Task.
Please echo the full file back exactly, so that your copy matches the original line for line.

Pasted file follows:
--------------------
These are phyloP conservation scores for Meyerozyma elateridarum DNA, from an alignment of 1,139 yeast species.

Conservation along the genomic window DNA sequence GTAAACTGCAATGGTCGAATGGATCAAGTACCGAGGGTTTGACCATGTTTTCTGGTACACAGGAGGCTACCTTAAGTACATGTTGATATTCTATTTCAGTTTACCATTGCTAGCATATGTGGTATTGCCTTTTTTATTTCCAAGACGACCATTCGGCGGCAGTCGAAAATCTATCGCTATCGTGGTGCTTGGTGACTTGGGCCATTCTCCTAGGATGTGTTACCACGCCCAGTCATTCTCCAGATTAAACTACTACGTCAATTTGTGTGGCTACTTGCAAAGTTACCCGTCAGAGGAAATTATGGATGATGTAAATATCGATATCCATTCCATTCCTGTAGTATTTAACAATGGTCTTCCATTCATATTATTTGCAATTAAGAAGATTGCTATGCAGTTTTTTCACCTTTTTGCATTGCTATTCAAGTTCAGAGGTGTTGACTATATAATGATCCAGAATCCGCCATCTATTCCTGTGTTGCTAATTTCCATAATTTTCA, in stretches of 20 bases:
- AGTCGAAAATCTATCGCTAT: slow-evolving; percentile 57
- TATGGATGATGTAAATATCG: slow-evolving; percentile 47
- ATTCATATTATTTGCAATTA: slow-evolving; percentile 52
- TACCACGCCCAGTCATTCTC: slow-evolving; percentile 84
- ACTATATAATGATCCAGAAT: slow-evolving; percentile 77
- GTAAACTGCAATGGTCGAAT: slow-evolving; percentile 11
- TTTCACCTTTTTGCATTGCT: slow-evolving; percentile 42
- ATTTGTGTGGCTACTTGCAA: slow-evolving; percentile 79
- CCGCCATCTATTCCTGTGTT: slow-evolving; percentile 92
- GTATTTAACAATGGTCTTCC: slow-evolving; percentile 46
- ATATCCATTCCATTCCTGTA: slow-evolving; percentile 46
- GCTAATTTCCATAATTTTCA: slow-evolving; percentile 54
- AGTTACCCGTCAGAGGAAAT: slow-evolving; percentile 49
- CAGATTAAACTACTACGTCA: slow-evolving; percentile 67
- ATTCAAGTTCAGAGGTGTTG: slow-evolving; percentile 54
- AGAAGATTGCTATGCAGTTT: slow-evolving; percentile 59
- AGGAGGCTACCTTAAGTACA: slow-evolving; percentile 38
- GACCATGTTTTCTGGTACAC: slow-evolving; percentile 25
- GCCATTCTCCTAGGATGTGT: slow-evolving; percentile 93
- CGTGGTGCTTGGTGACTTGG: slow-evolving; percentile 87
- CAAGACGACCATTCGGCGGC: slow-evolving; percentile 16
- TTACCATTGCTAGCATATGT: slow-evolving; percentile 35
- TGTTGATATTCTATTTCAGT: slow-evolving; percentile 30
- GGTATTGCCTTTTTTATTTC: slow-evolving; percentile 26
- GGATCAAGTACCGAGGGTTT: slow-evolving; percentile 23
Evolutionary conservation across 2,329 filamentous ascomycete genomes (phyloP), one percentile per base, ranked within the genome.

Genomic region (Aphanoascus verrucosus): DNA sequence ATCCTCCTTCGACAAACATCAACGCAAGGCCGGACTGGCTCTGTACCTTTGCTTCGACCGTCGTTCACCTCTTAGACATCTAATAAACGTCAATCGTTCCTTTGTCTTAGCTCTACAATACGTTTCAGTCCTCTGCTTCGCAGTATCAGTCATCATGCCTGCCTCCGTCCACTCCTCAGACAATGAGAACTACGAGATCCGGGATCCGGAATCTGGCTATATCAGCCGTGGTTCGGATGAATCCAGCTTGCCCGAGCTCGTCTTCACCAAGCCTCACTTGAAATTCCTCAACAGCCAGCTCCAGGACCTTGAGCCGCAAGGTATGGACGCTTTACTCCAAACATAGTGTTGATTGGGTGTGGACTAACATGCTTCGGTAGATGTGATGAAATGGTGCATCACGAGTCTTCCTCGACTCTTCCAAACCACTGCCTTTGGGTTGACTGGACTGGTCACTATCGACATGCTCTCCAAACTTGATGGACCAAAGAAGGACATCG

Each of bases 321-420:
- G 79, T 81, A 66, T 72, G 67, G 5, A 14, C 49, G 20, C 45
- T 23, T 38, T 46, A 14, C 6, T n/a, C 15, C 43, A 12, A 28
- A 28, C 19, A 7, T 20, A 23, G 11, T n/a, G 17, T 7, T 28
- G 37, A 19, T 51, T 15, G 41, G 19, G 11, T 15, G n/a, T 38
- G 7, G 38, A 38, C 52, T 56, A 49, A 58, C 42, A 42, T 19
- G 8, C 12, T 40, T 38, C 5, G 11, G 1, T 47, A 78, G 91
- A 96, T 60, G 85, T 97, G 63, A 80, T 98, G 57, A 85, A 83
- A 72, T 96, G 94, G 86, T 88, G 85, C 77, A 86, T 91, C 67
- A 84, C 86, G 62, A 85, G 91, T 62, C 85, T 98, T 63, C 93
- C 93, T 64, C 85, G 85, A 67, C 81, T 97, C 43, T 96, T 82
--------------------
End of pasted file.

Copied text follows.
These are phyloP conservation scores for Meyerozyma elateridarum DNA, from an alignment of 1,139 yeast species.

Conservation along the genomic window DNA sequence GTAAACTGCAATGGTCGAATGGATCAAGTACCGAGGGTTTGACCATGTTTTCTGGTACACAGGAGGCTACCTTAAGTACATGTTGATATTCTATTTCAGTTTACCATTGCTAGCATATGTGGTATTGCCTTTTTTATTTCCAAGACGACCATTCGGCGGCAGTCGAAAATCTATCGCTATCGTGGTGCTTGGTGACTTGGGCCATTCTCCTAGGATGTGTTACCACGCCCAGTCATTCTCCAGATTAAACTACTACGTCAATTTGTGTGGCTACTTGCAAAGTTACCCGTCAGAGGAAATTATGGATGATGTAAATATCGATATCCATTCCATTCCTGTAGTATTTAACAATGGTCTTCCATTCATATTATTTGCAATTAAGAAGATTGCTATGCAGTTTTTTCACCTTTTTGCATTGCTATTCAAGTTCAGAGGTGTTGACTATATAATGATCCAGAATCCGCCATCTATTCCTGTGTTGCTAATTTCCATAATTTTCA, in stretches of 20 bases:
- AGTCGAAAATCTATCGCTAT: slow-evolving; percentile 57
- TATGGATGATGTAAATATCG: slow-evolving; percentile 47
- ATTCATATTATTTGCAATTA: slow-evolving; percentile 52
- TACCACGCCCAGTCATTCTC: slow-evolving; percentile 84
- ACTATATAATGATCCAGAAT: slow-evolving; percentile 77
- GTAAACTGCAATGGTCGAAT: slow-evolving; percentile 11
- TTTCACCTTTTTGCATTGCT: slow-evolving; percentile 42
- ATTTGTGTGGCTACTTGCAA: slow-evolving; percentile 79
- CCGCCATCTATTCCTGTGTT: slow-evolving; percentile 92
- GTATTTAACAATGGTCTTCC: slow-evolving; percentile 46
- ATATCCATTCCATTCCTGTA: slow-evolving; percentile 46
- GCTAATTTCCATAATTTTCA: slow-evolving; percentile 54
- AGTTACCCGTCAGAGGAAAT: slow-evolving; percentile 49
- CAGATTAAACTACTACGTCA: slow-evolving; percentile 67
- ATTCAAGTTCAGAGGTGTTG: slow-evolving; percentile 54
- AGAAGATTGCTATGCAGTTT: slow-evolving; percentile 59
- AGGAGGCTACCTTAAGTACA: slow-evolving; percentile 38
- GACCATGTTTTCTGGTACAC: slow-evolving; percentile 25
- GCCATTCTCCTAGGATGTGT: slow-evolving; percentile 93
- CGTGGTGCTTGGTGACTTGG: slow-evolving; percentile 87
- CAAGACGACCATTCGGCGGC: slow-evolving; percentile 16
- TTACCATTGCTAGCATATGT: slow-evolving; percentile 35
- TGTTGATATTCTATTTCAGT: slow-evolving; percentile 30
- GGTATTGCCTTTTTTATTTC: slow-evolving; percentile 26
- GGATCAAGTACCGAGGGTTT: slow-evolving; percentile 23
Evolutionary conservation across 2,329 filamentous ascomycete genomes (phyloP), one percentile per base, ranked within the genome.

Genomic region (Aphanoascus verrucosus): DNA sequence ATCCTCCTTCGACAAACATCAACGCAAGGCCGGACTGGCTCTGTACCTTTGCTTCGACCGTCGTTCACCTCTTAGACATCTAATAAACGTCAATCGTTCCTTTGTCTTAGCTCTACAATACGTTTCAGTCCTCTGCTTCGCAGTATCAGTCATCATGCCTGCCTCCGTCCACTCCTCAGACAATGAGAACTACGAGATCCGGGATCCGGAATCTGGCTATATCAGCCGTGGTTCGGATGAATCCAGCTTGCCCGAGCTCGTCTTCACCAAGCCTCACTTGAAATTCCTCAACAGCCAGCTCCAGGACCTTGAGCCGCAAGGTATGGACGCTTTACTCCAAACATAGTGTTGATTGGGTGTGGACTAACATGCTTCGGTAGATGTGATGAAATGGTGCATCACGAGTCTTCCTCGACTCTTCCAAACCACTGCCTTTGGGTTGACTGGACTGGTCACTATCGACATGCTCTCCAAACTTGATGGACCAAAGAAGGACATCG

Each of bases 321-420:
- G 79, T 81, A 66, T 72, G 67, G 5, A 14, C 49, G 20, C 45
- T 23, T 38, T 46, A 14, C 6, T n/a, C 15, C 43, A 12, A 28
- A 28, C 19, A 7, T 20, A 23, G 11, T n/a, G 17, T 7, T 28
- G 37, A 19, T 51, T 15, G 41, G 19, G 11, T 15, G n/a, T 38
- G 7, G 38, A 38, C 52, T 56, A 49, A 58, C 42, A 42, T 19
- G 8, C 12, T 40, T 38, C 5, G 11, G 1, T 47, A 78, G 91
- A 96, T 60, G 85, T 97, G 63, A 80, T 98, G 57, A 85, A 83
- A 72, T 96, G 94, G 86, T 88, G 85, C 77, A 86, T 91, C 67
- A 84, C 86, G 62, A 85, G 91, T 62, C 85, T 98, T 63, C 93
- C 93, T 64, C 85, G 85, A 67, C 81, T 97, C 43, T 96, T 82